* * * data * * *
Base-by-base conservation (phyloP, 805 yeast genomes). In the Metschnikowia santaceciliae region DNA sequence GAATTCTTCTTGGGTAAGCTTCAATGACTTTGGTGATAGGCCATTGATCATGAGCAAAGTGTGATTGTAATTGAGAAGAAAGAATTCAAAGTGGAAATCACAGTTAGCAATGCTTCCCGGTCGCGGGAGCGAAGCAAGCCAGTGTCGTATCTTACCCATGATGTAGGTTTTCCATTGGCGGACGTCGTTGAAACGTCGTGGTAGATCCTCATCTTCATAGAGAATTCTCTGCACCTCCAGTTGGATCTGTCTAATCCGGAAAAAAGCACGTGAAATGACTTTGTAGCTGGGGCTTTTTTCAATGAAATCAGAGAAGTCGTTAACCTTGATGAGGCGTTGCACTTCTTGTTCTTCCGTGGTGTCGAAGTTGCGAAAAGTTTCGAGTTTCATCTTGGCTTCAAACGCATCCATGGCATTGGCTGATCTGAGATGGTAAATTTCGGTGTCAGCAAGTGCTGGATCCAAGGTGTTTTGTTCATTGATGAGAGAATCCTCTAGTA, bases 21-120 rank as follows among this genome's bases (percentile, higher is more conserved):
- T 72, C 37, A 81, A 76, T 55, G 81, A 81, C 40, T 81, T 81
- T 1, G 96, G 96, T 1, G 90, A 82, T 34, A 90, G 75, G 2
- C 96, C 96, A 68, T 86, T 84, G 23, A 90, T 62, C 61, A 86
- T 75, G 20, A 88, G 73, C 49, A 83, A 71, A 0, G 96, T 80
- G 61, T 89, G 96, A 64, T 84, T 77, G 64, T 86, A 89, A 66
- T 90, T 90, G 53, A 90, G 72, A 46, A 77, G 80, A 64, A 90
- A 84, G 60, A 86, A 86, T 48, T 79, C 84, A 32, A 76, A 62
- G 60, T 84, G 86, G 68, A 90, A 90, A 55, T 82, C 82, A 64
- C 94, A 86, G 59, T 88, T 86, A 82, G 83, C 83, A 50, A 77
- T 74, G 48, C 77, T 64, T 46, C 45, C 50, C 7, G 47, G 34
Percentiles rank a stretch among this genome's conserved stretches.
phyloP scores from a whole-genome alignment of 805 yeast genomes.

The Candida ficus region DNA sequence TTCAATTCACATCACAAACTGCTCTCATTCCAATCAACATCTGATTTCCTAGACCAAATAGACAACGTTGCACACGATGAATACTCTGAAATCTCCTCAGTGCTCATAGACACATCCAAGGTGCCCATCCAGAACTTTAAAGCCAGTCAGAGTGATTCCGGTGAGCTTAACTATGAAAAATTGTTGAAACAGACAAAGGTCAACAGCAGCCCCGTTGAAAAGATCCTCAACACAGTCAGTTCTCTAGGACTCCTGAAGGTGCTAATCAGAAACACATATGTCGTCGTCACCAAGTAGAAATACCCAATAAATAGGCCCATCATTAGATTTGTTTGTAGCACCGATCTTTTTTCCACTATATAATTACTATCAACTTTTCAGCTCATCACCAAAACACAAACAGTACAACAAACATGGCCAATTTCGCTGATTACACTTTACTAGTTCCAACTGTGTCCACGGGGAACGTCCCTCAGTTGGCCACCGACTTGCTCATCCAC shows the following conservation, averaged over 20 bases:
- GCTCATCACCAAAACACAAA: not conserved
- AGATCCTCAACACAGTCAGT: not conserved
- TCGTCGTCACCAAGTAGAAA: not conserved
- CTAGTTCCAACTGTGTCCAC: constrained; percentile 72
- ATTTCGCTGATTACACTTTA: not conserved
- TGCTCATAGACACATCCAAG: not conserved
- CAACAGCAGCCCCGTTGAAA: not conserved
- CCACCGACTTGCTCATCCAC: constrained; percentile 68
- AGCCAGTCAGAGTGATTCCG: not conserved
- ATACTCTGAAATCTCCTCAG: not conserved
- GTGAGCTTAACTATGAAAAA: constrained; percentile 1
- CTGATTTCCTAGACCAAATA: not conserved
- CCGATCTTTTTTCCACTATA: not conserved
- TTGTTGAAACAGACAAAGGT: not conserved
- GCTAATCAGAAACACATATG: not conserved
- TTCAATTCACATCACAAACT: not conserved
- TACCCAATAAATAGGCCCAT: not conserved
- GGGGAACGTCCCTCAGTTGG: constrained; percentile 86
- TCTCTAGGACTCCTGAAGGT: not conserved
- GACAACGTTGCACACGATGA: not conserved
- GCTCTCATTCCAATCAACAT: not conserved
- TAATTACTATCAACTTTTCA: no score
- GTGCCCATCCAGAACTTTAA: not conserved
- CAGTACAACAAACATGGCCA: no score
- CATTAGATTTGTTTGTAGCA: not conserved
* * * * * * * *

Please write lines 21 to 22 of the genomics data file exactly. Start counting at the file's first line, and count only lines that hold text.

- CAACAGCAGCCCCGTTGAAA: not conserved
- CCACCGACTTGCTCATCCAC: constrained; percentile 68